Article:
In order to clarify the differing conclusions arising from the same titration curve (graphical analysis [14] as opposed to analysis by the Hill equation [13]), Eq. (4) was used as a robust tool that can be employed at any enzyme concentration. The same titration curve was expressed in terms of the total metal concentration before fitting with Eq. (4) (MIBS model, Fig. 2B) or Eq. (7) (Hill equation, Fig. 2C). The fit with the MIBS model gave n = 1.0, indicating one metal per active site, while the calculated Hill coefficient of 2.3 would indicate a minimum of two metals per active site. Hu and coworkers fitted the Hill function to the total metal concentration against the corresponding activity in order to get initial parameters needed to obtain a plot of activity as a function of the free metal concentration [13]. However, the determined initial estimations would have significant effects in the shape of the curve at latter stages of analysis, which possibly led to a different conclusion. They reported the fitting with an initial Hill coefficient of 2.1, and iteration of the data yielded n values significantly greater than 2 [13].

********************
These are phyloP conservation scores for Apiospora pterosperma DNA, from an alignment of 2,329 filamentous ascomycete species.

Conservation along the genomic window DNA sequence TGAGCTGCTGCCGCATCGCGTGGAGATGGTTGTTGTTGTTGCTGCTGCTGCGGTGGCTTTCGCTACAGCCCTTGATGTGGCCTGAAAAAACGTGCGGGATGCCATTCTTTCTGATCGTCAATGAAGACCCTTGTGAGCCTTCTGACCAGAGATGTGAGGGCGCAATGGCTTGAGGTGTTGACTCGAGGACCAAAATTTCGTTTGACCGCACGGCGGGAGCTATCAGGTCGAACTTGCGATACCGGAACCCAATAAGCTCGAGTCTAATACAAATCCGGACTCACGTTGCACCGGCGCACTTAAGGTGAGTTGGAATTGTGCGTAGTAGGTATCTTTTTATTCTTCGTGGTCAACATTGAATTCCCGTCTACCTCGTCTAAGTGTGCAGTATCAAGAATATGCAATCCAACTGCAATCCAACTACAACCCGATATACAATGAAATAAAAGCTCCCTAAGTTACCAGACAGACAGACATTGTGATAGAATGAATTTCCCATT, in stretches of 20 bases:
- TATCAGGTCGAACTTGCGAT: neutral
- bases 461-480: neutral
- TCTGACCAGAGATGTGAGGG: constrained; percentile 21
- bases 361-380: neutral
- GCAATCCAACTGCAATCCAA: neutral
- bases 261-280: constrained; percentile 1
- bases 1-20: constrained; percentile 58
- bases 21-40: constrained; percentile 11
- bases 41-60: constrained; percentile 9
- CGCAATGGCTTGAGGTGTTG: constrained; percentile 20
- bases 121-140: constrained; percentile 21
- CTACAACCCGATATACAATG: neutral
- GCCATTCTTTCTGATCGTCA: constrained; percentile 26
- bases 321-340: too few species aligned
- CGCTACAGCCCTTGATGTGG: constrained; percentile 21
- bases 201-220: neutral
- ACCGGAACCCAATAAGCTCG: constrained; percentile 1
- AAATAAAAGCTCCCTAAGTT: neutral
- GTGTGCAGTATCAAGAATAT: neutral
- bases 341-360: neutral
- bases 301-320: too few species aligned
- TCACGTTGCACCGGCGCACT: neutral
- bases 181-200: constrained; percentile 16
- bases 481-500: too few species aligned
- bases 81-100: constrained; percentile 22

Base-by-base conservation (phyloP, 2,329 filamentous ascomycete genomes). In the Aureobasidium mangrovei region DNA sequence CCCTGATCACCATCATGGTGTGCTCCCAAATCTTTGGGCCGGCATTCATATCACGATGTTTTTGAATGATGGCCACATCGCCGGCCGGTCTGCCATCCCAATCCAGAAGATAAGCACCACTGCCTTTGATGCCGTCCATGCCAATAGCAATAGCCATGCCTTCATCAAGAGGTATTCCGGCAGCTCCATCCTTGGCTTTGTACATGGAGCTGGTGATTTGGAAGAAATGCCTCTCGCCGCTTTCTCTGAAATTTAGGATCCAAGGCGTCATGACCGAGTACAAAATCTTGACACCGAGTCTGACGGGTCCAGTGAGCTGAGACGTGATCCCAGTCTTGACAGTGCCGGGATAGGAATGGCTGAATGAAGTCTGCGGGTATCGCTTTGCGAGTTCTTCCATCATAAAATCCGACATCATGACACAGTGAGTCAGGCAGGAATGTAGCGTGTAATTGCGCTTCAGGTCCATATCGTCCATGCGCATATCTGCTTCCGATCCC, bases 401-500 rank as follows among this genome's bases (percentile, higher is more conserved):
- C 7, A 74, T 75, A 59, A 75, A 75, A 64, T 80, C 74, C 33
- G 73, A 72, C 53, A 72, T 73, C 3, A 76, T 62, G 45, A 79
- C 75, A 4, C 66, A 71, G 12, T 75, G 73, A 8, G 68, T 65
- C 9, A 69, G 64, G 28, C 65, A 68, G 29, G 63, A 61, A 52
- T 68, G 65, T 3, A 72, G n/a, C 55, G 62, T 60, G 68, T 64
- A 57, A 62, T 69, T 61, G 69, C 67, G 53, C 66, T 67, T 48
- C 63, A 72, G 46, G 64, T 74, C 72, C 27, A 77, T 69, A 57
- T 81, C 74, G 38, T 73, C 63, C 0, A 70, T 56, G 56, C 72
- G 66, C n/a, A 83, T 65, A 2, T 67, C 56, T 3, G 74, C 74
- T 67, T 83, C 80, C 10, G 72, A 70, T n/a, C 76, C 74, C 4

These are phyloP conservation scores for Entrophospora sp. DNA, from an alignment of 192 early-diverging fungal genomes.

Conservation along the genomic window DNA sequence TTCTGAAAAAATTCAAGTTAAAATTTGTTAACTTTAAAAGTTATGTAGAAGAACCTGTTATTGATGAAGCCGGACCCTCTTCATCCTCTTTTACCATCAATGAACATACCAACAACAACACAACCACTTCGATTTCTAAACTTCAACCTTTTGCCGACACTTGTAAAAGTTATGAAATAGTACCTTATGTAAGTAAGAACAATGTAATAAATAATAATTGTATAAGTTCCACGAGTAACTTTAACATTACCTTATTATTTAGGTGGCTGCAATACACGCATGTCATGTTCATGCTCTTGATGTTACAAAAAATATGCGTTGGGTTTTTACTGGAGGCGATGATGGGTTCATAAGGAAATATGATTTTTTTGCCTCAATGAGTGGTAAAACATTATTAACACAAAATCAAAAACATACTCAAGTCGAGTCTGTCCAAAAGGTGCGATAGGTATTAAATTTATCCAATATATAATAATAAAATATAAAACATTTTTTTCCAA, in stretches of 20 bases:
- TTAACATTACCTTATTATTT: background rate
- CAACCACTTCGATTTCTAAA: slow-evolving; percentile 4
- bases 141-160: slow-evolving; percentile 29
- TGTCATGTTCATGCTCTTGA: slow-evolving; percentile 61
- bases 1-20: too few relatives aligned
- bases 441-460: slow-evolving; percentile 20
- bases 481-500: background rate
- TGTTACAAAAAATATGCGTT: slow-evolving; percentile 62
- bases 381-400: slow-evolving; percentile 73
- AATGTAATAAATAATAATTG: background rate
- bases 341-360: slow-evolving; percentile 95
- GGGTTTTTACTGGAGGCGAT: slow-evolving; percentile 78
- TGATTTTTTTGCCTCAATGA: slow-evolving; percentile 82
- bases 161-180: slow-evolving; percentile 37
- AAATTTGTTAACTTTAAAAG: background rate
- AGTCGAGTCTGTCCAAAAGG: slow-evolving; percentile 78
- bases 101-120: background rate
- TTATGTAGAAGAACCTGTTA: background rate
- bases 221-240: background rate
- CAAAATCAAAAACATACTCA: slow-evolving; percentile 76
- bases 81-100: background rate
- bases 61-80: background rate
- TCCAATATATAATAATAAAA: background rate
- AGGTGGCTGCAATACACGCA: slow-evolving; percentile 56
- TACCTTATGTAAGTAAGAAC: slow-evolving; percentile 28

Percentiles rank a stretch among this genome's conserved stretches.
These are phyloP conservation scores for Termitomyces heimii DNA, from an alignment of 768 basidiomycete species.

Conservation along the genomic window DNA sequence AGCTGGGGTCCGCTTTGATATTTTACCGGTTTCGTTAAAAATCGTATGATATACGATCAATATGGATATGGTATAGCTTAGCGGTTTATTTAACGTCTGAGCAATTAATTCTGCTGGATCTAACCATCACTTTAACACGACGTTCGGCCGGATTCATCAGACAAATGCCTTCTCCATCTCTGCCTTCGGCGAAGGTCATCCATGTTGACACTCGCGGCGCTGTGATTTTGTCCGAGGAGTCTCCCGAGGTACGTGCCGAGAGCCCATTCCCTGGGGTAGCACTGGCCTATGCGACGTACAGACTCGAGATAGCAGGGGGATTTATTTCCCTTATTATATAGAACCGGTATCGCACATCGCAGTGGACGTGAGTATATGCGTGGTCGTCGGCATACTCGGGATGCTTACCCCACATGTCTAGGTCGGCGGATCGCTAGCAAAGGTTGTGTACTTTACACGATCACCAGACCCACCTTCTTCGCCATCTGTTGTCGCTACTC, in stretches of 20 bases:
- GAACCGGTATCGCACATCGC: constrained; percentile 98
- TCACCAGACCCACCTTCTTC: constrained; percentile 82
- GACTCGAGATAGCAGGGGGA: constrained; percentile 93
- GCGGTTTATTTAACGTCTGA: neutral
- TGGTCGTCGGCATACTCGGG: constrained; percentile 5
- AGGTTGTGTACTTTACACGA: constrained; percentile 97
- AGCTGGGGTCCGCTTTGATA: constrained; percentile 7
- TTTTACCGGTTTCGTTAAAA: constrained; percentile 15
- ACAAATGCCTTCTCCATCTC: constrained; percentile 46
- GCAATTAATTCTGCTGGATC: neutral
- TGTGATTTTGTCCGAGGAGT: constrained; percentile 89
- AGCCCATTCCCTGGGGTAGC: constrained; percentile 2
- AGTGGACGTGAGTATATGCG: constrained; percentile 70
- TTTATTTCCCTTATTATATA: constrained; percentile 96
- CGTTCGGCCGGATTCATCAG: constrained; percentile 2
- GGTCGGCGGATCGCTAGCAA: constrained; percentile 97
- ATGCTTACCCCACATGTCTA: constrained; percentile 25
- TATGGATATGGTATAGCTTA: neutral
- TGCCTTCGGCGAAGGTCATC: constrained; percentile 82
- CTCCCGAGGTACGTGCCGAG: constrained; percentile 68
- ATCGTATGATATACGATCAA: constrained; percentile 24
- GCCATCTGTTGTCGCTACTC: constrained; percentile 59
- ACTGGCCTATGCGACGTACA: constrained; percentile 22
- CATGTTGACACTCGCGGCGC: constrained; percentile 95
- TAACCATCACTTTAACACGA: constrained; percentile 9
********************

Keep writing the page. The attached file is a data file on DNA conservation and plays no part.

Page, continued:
Comparison of the residuals obtained using both models (Figs. 2B and 2C inserts) reveals that the Hill equation produced poor data fitting at low metal concentrations, indicating systematic deviation of the fit from the data. The effect becomes more evident when the fits obtained from both models are plotted against the original data in a log-scale (Fig. 2D). In contrast to the reasonable fit by the MIBS model, the Hill equation model showed markedly departure from linearity at low values. We find this type of plot to be very informative as a way to visually describe how well a model fits the data. The Durbin-Watson statistic was employed to assess correlation among the residuals, giving the MIBS model a value of 1.5. On the other hand, the Hill function showed the Durbin-Watson statistic of 0.8. Further departure from the ideal value of 2 by the Hill function indicates higher correlation among residuals. Another method widely used to check for randomness of residuals is the Wald-Wolfowitz runs test [2022]. Out of 18 residual points, there are 8 runs obtained from modeling with MIBS (P = 0.251) as opposed to only 5 runs for that modeled by the Hill equation (P = 0.013). The latter model was associated with a P value < 0.05, confirming systematic deviation.